Top 7 Things You Need To Know If Injured On Someone Else’s Property
If you are injured on someone else’s property, you may be able to file a lawsuit against the property owner. Laws vary from state to state, so it is important to speak to a Memphis personal injury lawyer from Patterson Bray PLLC to learn what your options are. If you have been injured on someone else’s property, here are the top seven things you need to know:
1. You Must Show That the Negligent Party Owed You a Duty of Care
Tennessee law requires that you prove the negligent party’s carelessness caused your injury. To do this, you must show that the person or business had a duty to care for your safety. An experienced Memphis personal injury lawyer can help you get the compensation you deserve for your injuries and losses.
2. The Negligent Party Must-Have Breached That Duty of Care
Once you establish that the other party owed you a duty of care, you must prove they breached their duty in some way. The most common breach is when someone fails to take reasonable steps to prevent another from becoming injured on their property. A Memphis personal injury lawyer can work with you to determine who is at fault for your injuries and negotiate a settlement on your behalf.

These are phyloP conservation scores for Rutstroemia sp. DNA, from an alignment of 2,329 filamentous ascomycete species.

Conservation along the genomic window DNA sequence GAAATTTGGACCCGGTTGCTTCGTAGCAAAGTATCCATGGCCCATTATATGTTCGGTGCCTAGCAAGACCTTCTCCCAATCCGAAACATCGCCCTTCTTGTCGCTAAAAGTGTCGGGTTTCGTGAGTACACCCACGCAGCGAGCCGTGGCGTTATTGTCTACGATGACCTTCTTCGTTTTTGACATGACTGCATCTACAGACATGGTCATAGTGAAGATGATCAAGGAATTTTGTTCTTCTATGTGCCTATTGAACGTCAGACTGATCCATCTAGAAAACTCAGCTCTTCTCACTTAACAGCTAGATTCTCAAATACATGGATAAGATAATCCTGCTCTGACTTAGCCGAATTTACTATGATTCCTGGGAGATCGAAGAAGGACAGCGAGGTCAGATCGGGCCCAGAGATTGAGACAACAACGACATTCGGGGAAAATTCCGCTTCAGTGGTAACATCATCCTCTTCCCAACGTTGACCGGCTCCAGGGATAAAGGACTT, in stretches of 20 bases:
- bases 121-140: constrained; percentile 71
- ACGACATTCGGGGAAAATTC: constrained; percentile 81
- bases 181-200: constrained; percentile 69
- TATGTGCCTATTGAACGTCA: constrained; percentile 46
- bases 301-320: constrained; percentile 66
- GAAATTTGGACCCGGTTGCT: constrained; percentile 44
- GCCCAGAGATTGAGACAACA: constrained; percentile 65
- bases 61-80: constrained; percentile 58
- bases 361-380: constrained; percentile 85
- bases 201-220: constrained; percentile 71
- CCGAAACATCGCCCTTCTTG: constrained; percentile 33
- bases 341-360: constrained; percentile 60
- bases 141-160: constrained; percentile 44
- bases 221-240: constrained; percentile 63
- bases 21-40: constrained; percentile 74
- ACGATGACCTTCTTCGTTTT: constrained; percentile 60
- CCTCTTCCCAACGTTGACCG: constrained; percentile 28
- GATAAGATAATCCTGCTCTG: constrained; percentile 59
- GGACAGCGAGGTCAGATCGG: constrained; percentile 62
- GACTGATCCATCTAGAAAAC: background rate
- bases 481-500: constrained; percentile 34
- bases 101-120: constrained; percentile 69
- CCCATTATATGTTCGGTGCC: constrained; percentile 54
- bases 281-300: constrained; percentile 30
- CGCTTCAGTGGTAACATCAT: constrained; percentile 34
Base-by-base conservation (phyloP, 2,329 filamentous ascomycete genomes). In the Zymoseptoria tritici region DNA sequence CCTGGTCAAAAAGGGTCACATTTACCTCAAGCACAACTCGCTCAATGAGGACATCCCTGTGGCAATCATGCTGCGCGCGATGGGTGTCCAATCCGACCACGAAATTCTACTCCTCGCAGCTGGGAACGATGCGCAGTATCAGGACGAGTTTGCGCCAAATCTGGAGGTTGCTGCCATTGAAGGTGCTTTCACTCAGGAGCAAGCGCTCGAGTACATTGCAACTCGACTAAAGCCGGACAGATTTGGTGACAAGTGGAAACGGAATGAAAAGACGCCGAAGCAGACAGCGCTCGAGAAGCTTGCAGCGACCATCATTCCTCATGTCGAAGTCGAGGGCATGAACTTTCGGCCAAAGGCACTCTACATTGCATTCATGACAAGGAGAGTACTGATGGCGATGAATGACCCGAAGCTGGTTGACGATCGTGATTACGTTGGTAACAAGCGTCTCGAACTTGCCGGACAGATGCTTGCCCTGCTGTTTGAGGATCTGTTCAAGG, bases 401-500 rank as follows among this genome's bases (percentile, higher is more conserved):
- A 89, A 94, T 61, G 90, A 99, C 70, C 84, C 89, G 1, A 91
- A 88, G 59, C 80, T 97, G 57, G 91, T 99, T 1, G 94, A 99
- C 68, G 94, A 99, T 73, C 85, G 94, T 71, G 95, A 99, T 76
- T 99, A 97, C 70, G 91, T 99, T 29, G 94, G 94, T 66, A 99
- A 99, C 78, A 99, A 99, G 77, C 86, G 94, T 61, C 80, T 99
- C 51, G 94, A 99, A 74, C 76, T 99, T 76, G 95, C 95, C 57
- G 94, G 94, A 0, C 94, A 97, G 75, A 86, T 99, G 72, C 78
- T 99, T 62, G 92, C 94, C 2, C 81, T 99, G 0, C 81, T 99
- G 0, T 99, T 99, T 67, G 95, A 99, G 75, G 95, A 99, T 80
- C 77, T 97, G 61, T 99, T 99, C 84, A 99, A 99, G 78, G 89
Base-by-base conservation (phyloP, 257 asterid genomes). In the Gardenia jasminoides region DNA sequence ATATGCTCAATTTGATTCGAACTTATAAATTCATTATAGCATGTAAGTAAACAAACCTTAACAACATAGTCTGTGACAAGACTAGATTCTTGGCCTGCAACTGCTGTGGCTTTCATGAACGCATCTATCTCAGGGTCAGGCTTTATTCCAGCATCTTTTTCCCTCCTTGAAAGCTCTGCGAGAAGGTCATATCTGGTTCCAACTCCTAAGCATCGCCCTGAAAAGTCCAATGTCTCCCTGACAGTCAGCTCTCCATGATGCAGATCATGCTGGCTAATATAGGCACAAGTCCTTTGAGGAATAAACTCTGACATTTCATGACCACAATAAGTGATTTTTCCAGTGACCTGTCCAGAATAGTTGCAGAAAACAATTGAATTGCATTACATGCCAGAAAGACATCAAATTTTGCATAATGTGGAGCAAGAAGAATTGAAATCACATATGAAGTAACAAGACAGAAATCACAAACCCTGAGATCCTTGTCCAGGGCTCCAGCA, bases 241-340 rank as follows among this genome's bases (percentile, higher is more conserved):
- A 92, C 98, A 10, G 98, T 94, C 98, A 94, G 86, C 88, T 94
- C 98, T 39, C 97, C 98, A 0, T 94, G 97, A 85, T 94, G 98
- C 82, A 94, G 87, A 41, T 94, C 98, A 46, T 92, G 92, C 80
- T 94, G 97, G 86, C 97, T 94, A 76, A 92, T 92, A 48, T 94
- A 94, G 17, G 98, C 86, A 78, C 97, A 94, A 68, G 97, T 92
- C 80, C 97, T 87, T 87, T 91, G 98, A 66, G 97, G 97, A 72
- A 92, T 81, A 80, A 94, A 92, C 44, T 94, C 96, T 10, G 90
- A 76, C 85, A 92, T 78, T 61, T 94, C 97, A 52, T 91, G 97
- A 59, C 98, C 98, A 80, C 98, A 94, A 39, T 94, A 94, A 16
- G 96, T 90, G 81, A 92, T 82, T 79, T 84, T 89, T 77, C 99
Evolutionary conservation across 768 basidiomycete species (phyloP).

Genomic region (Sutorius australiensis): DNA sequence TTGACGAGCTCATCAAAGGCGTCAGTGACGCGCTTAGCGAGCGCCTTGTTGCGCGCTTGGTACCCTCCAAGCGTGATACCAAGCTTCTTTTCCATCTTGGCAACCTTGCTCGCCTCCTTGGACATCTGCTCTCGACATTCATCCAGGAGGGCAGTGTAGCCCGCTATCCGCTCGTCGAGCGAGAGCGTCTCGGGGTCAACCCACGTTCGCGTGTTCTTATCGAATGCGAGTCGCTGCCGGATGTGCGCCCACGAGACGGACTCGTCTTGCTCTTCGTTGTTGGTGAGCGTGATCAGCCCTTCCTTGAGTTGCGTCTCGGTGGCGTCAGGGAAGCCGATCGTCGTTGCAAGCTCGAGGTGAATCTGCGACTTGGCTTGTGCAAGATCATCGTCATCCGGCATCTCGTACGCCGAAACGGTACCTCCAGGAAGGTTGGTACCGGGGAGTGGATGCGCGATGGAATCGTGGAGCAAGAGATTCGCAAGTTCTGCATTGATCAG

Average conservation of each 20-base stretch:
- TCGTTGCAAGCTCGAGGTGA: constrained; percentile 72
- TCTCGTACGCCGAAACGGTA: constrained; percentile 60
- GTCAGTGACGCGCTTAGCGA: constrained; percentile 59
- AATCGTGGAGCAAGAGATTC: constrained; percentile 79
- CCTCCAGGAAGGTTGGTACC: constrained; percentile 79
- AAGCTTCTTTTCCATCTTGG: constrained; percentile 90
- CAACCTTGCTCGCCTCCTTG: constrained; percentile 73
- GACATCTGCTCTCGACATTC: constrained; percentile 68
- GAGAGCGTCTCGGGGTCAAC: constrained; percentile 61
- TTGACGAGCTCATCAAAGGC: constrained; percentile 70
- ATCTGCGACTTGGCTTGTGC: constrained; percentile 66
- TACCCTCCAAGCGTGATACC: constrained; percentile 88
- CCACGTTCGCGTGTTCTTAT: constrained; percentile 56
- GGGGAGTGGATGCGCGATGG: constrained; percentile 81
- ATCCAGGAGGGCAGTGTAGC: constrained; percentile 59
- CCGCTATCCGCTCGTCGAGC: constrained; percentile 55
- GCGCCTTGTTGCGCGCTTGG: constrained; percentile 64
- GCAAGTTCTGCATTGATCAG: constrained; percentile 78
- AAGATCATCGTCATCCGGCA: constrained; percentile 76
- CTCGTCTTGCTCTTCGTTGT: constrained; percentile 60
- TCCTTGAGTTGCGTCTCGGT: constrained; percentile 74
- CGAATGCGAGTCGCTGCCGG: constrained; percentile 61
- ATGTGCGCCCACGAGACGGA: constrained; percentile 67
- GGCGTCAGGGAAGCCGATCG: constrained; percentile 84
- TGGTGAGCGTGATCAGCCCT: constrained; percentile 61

3. Your Injury Was Caused by That Breach
After establishing that the other party breached a duty of care, you must show that their negligence caused your injury. This can be difficult when multiple parties are involved in an accident, but it is essential for proving liability.
4. You Suffered Real Damages as a Result of Your Injuries
Not only must your injury have been caused by another’s breach of duty, but it must have resulted in real damages (financial or otherwise). Otherwise, there is no reason to file a claim and seek compensation.
5. Whether the owner or possessor was negligent
In order to recover damages for a slip and fall or trip and fall accident, you will generally have to show that the owner or possessor of the property was negligent. In other words, you will need to show that he or she failed to use reasonable care under the circumstances in maintaining his or her property.
6. Whether your own negligence contributed to your injury
Tennessee follows a “comparative fault” rule in slip and fall cases, meaning that if you were also negligent in some way — such as by not watching where you were going — then your recovery may be reduced by an amount equal to your percentage of fault for the accident.
7. The timing of your injury report
If a business employee causes you harm (by an act such as mopping up a spill without posting any warning signs), then it is important that you report this act as soon as possible so that it can be documented and investigated immediately while there is still evidence available (such as security camera footage).
In most cases, you have one year from the time of the accident to file a lawsuit for your injuries, so talk to an experienced Memphis personal injury lawyer before accepting a settlement from liability insurance companies. Contact our helpful and knowledgeable Memphis injury lawyers from Patterson Bray PLLC today!